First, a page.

Anyone in the industry will tell you that people are the most important asset to a customer service operation. While CRMs, mobile apps and social media channels are essential pieces to service delivery, it’s the real interaction with employees (in-person or electronically) that’s going to make or break the overall customer experience.
With this fact comes a great deal of responsibility for both you and your employees. What’s the correct method of training? How can you create standardized scripts while maintaining a “personal” touch? How can you prevent one bad interaction from ruining a customer’s experience?
Although each of these questions could be answered with its own blog post—the overarching answer is to hire the right “customer service people.” And although this may seem obvious, traits that are valuable for customer service representatives are different from the traits of other professions. Bill Thompson listed a few of these customer service traits on Salesforce’s Desk.com blog. Here they are:
- Genuine warmth: A person that exudes friendliness, caring about other people and an upbeat and outgoing personality.
- Empathic: Able to understand other people’s feelings and relate well and be sympathetic to someone under stress.
- A good listener: A person who trends toward active listening in order to fully understand an issue or problem before acting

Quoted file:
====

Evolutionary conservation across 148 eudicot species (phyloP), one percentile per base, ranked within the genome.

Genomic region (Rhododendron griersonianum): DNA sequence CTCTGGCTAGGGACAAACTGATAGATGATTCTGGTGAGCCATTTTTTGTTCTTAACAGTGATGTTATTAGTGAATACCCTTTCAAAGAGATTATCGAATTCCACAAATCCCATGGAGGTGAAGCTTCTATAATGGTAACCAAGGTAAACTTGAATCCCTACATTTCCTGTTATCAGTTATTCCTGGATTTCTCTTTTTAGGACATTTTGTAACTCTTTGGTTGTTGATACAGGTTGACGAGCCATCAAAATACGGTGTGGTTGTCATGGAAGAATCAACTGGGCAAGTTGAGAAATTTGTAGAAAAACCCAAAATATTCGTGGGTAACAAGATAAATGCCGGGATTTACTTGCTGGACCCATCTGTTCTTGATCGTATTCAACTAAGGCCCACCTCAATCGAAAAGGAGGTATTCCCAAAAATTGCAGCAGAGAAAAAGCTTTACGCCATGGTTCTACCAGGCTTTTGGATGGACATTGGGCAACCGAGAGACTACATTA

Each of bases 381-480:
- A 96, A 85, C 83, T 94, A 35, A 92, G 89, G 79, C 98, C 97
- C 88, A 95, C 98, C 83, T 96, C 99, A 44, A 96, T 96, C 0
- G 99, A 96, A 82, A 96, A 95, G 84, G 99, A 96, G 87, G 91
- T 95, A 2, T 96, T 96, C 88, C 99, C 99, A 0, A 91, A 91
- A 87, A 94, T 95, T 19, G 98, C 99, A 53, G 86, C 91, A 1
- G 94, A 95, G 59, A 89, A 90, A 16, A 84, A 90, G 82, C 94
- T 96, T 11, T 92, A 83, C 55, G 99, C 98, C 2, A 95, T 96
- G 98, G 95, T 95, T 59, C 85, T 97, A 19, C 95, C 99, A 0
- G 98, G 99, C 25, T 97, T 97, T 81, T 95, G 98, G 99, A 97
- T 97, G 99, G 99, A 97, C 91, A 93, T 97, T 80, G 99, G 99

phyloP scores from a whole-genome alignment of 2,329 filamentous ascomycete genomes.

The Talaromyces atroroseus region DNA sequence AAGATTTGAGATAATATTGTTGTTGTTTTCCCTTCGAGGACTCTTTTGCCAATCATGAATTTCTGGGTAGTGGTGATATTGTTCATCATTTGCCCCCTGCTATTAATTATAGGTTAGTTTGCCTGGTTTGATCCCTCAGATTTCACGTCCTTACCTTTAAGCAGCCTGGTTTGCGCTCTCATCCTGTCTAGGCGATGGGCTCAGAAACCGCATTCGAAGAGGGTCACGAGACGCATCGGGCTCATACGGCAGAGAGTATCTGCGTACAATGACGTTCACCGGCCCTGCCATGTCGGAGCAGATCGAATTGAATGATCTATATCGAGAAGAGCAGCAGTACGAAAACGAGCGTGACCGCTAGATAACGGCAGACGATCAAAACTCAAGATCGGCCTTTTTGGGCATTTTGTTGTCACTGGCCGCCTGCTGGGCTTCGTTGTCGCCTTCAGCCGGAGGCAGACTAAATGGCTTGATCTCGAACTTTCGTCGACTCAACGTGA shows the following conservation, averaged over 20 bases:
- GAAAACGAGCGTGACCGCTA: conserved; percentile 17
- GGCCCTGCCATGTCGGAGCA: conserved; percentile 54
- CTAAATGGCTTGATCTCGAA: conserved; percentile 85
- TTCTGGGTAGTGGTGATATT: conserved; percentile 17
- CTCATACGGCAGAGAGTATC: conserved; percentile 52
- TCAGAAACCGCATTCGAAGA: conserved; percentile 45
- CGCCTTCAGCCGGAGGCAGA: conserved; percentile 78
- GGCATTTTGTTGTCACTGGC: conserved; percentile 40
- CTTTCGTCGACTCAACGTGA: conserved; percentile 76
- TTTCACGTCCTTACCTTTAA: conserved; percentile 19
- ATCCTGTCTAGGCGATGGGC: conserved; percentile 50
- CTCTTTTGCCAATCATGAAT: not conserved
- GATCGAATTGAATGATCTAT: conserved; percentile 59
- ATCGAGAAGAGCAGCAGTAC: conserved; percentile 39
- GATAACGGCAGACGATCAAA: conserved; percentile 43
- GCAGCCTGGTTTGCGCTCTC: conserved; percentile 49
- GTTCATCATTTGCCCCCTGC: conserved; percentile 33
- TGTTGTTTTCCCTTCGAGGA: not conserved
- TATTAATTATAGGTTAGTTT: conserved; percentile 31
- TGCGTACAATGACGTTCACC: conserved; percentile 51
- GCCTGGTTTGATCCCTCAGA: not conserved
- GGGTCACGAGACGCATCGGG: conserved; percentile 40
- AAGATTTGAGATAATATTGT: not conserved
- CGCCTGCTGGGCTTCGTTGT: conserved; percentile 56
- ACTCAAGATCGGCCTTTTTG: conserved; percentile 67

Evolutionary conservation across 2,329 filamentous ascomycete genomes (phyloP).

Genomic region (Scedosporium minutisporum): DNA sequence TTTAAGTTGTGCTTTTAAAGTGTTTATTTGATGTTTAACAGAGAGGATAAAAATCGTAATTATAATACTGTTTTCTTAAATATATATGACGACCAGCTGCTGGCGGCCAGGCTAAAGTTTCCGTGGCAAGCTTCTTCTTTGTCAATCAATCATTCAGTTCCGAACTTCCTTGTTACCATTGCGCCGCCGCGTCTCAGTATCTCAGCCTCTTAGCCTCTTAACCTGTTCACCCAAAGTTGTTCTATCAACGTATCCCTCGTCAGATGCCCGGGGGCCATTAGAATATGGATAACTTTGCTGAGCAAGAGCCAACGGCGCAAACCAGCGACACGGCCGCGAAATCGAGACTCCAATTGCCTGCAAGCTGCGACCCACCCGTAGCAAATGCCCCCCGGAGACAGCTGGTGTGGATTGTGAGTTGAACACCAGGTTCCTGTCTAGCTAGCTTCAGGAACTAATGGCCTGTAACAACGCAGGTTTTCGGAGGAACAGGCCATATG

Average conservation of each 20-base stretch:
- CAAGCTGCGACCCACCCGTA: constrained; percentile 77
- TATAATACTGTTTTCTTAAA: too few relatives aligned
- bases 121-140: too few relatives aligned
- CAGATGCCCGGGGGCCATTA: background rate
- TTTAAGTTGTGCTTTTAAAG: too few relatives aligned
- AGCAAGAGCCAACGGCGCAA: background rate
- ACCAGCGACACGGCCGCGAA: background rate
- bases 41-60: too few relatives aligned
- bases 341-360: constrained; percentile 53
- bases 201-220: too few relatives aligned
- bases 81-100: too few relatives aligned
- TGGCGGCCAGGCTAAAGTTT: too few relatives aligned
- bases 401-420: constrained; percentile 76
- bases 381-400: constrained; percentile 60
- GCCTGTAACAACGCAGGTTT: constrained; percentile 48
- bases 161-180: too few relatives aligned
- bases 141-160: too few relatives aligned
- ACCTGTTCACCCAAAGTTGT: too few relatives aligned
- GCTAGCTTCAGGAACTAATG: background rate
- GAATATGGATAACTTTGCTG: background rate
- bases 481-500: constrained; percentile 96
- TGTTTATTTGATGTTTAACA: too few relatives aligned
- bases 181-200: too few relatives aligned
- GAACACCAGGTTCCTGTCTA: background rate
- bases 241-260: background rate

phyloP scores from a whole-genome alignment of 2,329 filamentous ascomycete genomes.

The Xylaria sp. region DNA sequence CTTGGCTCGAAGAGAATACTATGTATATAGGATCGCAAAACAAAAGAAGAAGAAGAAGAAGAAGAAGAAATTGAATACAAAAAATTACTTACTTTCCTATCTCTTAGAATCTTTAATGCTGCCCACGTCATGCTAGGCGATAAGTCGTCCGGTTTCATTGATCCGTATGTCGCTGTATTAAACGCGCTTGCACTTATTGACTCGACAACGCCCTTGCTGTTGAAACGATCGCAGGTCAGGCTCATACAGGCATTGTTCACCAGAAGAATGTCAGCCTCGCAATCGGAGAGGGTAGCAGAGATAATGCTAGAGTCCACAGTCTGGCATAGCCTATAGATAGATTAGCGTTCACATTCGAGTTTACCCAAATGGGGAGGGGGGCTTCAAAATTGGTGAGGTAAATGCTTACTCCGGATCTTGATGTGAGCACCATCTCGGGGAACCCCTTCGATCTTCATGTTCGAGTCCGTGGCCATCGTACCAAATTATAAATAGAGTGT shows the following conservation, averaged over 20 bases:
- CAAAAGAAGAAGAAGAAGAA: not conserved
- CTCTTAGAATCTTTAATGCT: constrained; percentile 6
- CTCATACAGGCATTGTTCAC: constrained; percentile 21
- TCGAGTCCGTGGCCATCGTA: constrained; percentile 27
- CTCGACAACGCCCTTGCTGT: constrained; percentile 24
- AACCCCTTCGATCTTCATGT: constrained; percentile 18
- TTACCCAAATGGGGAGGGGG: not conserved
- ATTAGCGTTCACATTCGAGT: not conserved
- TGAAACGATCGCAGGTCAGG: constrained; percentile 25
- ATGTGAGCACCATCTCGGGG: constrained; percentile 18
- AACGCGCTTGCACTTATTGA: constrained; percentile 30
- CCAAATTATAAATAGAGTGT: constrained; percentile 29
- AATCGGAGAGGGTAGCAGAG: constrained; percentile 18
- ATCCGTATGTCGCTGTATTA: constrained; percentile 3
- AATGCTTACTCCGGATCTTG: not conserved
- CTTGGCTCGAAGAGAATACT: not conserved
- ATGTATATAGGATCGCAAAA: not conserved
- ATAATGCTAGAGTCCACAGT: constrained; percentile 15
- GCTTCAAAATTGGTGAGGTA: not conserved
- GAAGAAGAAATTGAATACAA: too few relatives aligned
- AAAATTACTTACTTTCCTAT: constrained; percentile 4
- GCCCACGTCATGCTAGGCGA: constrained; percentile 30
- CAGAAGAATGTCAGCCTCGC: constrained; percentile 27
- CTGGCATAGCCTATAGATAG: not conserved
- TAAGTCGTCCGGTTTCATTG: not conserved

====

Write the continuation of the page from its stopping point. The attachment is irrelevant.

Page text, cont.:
- Conscientious: It sounds basic, but it’s vital to have people who by their nature take pride in taking care of every little detail perfectly
- Anticipatory: This sounds as though it’s antithetical to #3 but it’s slightly different. A person who is excellent at anticipating cause and effect can save much time in not just answering the main question but also digs deep to make sure every corner of the customer’s problem is fully resolved by the time the conversation is over.
- Optimistic: Again, it sounds basic, but an optimistic attitude is vital in avoiding burn-out as the daily exposure to people sometimes in stress and not acting in tune with their better angels can drag a person down.
As you can tell from some of these traits, the best customer service people are the ones with a very particular personality—a tug of war, even, between loud and quiet personality traits. On the loud side we have genuine warmth, anticipatory and optimistic while on the quiet side we have emphatic, conscientious and a good listener. Because this personality is so particular—such a perfect combination between loud and quiet characteristics—it’s absolutely vital that once you’ve found this personality, you allow your employees to utilize it. Training and standardized procedures are important, but equally as important are empowerment. This means allowing your employees adapt to situations, to go “off script”—adapting to a situation and using the personality that made them such valuable hires.
In summary—hire the people with a “customer service personality” and give them the ability to use it. It is, after all, your organization’s biggest asset.
Rosetta Carrington Lue is the Chief Customer Service Officer and Senior Advisor to the City of Philadelphia’s Managing Director. Follow Rosetta on Twitter @Rosettalue or visit her blog at www.rosettacarringtonlue.com